She said: “Yes. I was tapping it out in my head.”

In the evening, the kids finally sorted the rocks. I was excited that the kids used their sentence stem: We divided the rocks by… in the debrief. (You got to scaffold instruction.)

Thursday, the same student who sent in the read-aloud stepped up as a performer during the “Conver” Stations recap.

When I asked how a set of words were similar and different, he stood up and walked to the board and said: Three of them have blends(worked on previous week)…st, cr and fl. The other one doesn’t. And all these have EW(spelling pattern).

Directly afterwards, the kids did a #TechnologyThursday activity(Got on chromebooks). Later, I was able to take my time study the book—Coding Camp—with the kids.

Friday was a rewarding day. In the morning, one of my students wanted me to play the P.I.E(Persuade, Inform, Entertain) song at the end of the day.

To start the instructional day, the kids completed a Word Power quiz. Then I finished the second read-aloud of the week: Randolph and the Lion. Not before my kids amazed me with their reader responses.

When the kids were asked about how Lion was feeling when trapped, here are few words they used to describe: anxious, uncomfortable, scared, terrified and embarrassed because he’s supposed to be the king of the jungle and he’s trapped.

The student, who sent in the read-aloud, showed out again by saying: He’s frightened because his eyes are in a shape where he’s all sad, and I think he’s trying to trick the mouse.”

In response to a theme question, check out what this student said: “Small things come in big packages. Sometimes when big things come in small packages, it’s because they are too full of themselves because they think they’re more perfect than others.”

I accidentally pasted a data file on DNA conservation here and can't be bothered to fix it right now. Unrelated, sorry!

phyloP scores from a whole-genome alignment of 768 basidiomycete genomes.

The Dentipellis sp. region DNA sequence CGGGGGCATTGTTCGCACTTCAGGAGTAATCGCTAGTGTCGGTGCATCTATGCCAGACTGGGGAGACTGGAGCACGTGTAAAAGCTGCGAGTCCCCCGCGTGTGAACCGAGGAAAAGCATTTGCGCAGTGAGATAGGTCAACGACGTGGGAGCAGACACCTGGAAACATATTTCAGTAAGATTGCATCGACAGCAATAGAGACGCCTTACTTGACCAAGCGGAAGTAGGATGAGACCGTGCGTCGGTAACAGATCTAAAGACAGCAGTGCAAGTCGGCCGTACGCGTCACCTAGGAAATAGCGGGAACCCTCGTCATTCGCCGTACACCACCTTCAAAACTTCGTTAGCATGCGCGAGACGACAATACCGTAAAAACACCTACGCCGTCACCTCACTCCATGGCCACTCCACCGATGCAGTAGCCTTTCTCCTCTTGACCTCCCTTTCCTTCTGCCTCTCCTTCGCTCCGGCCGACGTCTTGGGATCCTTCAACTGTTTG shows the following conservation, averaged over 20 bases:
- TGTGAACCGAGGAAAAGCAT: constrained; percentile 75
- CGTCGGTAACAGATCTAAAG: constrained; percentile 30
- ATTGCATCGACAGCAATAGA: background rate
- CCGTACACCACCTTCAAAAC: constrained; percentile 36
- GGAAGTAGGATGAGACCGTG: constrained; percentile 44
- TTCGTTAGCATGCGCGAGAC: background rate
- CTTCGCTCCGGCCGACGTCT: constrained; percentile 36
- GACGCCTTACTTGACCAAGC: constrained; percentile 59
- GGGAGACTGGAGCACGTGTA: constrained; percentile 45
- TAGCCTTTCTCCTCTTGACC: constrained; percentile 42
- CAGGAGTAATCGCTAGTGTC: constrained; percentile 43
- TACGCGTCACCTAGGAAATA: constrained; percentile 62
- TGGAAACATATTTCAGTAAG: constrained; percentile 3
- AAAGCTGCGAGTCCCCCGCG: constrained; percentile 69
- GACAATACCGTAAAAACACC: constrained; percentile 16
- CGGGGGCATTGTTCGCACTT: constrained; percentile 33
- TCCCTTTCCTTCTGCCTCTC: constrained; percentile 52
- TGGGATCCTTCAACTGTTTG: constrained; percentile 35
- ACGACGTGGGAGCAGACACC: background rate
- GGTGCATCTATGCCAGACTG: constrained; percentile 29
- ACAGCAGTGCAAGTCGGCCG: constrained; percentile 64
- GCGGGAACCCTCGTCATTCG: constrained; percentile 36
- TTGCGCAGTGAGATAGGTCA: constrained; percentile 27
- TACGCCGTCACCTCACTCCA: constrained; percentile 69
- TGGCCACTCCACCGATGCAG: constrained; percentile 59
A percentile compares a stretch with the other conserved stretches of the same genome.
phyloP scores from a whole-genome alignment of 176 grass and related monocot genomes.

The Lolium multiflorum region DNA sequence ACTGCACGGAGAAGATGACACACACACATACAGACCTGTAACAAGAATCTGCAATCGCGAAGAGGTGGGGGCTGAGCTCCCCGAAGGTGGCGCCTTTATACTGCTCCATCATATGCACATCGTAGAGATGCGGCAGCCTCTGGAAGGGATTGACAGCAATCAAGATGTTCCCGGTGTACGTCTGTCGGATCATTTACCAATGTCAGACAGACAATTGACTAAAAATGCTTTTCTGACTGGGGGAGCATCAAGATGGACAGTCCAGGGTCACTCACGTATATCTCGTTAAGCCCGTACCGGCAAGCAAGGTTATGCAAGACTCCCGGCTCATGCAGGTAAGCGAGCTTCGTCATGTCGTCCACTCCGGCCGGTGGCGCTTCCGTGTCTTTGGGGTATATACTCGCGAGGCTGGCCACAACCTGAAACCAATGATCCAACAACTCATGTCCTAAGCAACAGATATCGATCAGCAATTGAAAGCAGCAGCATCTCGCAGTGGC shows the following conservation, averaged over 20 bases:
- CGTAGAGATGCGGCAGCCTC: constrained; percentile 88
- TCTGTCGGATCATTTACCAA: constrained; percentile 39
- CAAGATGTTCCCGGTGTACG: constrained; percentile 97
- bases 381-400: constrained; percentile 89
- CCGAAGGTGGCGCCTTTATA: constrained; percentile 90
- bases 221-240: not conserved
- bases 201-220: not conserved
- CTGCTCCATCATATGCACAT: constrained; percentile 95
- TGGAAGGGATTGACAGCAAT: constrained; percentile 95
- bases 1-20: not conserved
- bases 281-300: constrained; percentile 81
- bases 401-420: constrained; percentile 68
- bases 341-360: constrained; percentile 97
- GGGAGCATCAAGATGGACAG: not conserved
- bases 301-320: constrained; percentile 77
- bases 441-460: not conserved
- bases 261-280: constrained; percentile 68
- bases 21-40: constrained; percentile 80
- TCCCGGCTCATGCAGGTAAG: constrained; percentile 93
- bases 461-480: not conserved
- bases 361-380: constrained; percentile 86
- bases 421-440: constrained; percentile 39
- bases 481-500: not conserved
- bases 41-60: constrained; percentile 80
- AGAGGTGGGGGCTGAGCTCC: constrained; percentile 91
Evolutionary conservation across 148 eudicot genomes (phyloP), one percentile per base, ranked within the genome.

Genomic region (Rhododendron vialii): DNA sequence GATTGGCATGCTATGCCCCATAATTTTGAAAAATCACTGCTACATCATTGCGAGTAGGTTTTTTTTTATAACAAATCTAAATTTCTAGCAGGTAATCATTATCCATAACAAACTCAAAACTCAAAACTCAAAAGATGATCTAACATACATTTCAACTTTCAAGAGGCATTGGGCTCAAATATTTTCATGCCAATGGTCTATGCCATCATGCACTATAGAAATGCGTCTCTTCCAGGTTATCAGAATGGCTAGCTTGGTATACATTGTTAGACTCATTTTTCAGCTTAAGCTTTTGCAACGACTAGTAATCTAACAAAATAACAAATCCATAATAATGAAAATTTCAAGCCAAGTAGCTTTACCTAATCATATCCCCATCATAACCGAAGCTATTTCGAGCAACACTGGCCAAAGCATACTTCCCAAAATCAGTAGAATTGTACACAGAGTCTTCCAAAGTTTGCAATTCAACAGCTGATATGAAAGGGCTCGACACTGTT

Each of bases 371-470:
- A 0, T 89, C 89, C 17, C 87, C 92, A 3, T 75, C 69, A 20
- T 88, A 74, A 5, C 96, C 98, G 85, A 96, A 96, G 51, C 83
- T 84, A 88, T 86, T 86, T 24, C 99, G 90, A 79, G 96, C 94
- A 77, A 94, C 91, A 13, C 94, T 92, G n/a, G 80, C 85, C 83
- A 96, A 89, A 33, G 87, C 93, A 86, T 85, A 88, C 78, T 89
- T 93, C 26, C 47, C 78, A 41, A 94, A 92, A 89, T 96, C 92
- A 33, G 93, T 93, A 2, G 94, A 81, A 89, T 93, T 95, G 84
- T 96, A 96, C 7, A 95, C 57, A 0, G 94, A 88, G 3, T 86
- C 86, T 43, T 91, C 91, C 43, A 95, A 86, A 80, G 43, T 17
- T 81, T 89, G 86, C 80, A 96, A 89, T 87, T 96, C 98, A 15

For Reading, I concluded my week of Book Study with the kids. Finishing the Fiction Book Study unit, I was encouraged that my kids who thought high-level thought at an even higher-level and the kids who struggled with thinking high-level started to do so.

At Lunch, I conducted the classroom’s 4th Leadership Council Meeting. I got some good feedback, too. When asked what was working, my class co-mayor said the “work is getting easier.” My class president said that he’s glad they get to explain their big words.

In the evening, my kids did an Hour of Coding. I can tell that they were enjoying themselves. Following that, they had their dance off. They were competing, too. And to end the day, I played the P.I.E song(as the student requested) and announced the Student of the Month…the student who is exhibiting advanced vocabulary.

Great instructional week.

The week wasn’t done, though. I had a training the next day: Dsylexia and Language Learning. The presenter was Joanne Billingsley—one of the experts on developing kid’s vocabulary. So, I had to ask her what she thought of my Word Study routine. She thought it was ok but asked how early I introduce visuals to the kids.


After picking my jaw off the floor, I got excited that I received some feedback that would take my babies to the next level.

I Love Thy Craft.

I leave you with two things.

1. What is your craft?

2. Do you love it?

Jeremiah Short, Educator

Published by Jeremiah Short

My name is Jeremiah Short, and I'm a educator with six years of experience. I love to teach and the overall craft of the profession. I've written one book on my journey(As I Took My Walk With God Volume I: I Stopped Wasting God's Time) with a second one way (As I Took My Walk With God Volume II: Greatness Was Upon Them). In addition to writing books, I've created several instructional routines: Word Power, T.I.D.E., Bloom's Units: Reading and The Phenomenal Classroom.